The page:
According to BBC News, the Iranian rial has dropped 80% in the past year, devastating the country’s economy. Surprise! This downturn is occurring synonymously with unrelenting sanctions from much of the global community, aiming to halt Iran’s suspicious nuclear program. The USA has been the frontrunner in the fight, with efforts under the Obama administration amped up in 2010, placing “an almost total economic embargo on Iran” (Wikipedia: Sanctions Against Iran). And that’s only one country. Imposed sanctions vary from those on exports deemed able to contribute to the nuclear program (India) to limitations on Iran-affiliated banking (Japan). With each escalating measure, the export of Iran’s keystone product, oil, plummets, taking with it the rest of the economy.

Ahmadinejad has stated, however, that the dramatic fall in the rial is not to do with economic issues or government policy, but “due to psychological pressures” (CBC).

Let’s get this straight.

The value of the rial has fallen, and there is psychological pressure on Iran. Therefore, the value of the rial has fallen because of psychological pressure.

Before I could even find the specific fallacy that was committed and point out the “cause and effect” gone wrong, I realized that the “presence of ‘psychological pressures’ ” could be a Fallacy of Presumption, Begging the Question. In this type of fallacy, a premise or premises need to be proven as much as the conclusion, leading to an argument that is only disputably truthful. Sanctions are used in order to squeeze the economy of another nation, in the hope that they will crack with the *economic* pressure and open themselves to negotiation. Yes, harsh limitations increase the difficulty of living for everyday citizens, but I don’t think that the goal of the incident countries is to break the government because it realizes it’s people are suffering.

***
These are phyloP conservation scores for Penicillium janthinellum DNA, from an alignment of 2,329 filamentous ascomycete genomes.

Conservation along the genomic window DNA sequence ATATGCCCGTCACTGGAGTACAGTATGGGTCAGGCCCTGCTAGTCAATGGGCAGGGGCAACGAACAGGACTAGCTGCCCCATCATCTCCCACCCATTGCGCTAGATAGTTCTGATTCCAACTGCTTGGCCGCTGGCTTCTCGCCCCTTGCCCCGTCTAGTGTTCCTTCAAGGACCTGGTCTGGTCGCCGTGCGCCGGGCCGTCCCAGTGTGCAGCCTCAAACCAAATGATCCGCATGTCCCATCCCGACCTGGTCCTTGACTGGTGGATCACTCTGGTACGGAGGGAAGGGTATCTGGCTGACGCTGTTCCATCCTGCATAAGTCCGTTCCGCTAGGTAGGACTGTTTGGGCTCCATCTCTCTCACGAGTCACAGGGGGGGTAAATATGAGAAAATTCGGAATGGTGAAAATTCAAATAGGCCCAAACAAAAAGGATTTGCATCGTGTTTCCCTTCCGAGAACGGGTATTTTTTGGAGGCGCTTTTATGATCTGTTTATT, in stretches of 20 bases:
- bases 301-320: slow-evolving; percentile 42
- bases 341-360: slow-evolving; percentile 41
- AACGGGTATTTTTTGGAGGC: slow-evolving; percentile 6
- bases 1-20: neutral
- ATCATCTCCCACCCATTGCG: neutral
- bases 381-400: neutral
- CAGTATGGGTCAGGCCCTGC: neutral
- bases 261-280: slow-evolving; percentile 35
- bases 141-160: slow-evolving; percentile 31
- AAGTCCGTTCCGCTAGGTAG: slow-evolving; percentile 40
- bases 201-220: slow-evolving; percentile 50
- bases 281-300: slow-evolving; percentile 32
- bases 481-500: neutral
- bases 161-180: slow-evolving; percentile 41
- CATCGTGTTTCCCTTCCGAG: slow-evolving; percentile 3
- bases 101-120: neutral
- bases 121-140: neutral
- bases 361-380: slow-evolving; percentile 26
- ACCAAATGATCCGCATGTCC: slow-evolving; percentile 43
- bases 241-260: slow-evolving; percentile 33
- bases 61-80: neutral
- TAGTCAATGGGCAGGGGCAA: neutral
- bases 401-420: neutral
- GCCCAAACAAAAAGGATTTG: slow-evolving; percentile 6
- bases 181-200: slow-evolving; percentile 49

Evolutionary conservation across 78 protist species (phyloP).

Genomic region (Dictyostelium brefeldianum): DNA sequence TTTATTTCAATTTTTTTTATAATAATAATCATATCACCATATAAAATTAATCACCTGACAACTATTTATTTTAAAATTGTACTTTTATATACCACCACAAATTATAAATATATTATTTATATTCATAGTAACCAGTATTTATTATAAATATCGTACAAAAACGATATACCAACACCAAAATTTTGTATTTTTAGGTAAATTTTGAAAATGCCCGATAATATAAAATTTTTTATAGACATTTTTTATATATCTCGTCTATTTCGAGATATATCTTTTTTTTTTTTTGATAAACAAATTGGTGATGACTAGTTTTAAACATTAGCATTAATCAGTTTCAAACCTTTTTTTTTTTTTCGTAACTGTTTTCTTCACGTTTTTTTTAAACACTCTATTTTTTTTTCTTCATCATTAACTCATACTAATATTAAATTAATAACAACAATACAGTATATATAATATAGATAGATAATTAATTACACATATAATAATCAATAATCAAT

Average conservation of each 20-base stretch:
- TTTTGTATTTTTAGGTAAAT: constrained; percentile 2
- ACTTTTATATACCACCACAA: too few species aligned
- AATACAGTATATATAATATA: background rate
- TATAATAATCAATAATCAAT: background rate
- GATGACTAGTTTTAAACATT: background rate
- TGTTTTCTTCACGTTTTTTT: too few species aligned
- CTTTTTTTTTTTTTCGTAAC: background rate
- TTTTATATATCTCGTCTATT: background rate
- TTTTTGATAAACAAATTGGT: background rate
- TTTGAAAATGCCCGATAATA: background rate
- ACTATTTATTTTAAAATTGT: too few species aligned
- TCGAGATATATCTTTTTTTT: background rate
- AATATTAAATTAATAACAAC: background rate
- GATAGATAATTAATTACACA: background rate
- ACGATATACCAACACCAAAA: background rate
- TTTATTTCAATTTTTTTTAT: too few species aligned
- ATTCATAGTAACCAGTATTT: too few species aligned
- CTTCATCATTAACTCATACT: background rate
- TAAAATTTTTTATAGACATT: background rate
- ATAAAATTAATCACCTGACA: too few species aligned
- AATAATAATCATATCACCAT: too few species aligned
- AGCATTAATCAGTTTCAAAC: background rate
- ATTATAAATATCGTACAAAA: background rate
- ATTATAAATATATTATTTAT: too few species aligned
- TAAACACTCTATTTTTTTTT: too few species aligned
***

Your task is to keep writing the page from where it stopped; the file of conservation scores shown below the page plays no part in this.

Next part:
You see how shaky that ground this? Moving past Begging the Question, another Fallacy of Presumption presents itself: False Cause. Just because two events occur in the same place or at the same time, does not mean that they are related, especially directly. Even if it is accepted that there is notable psychological pressure on Iran, that is not the most suitable cause for the decline in the value of the rial. Global sanctions would probably be a better choice. Plus, on top of that, Ahmadinejad denies any affect the actual economic fallout may have on the currency.

“Are these (currency) fluctuations because of economic problems? The answer is no” (CBC), says the Iranian president.

I beg to differ.



CBC News: Ahmadinejad Blames West for Rial’s Drop

Wikipedia: Sanctions Against Iran



Jennifer: Disjunctive Syllogism: Touchception

Either the Green Bay Packers or the Seattle Seahawks won the Monday night game.

The Green Bay Packers did not win the Monday night game.

Therefore, the Seattle Seahawks won the Monday night game.

This example of a disjunctive syllogism, which expresses a choice, presents a technically true statement and follows the proper form, making the argument sound. In the eyes of the Green Bay Packers and many fans however, the minor premise is not telling the whole truth…

Seattle’s Golden Tate hawks wrestles with cornerback M.D. Jennings of the Green Bay Packers after making a catch in the end zone to defeat the Green Bay Packers 14-12 on the controversial call.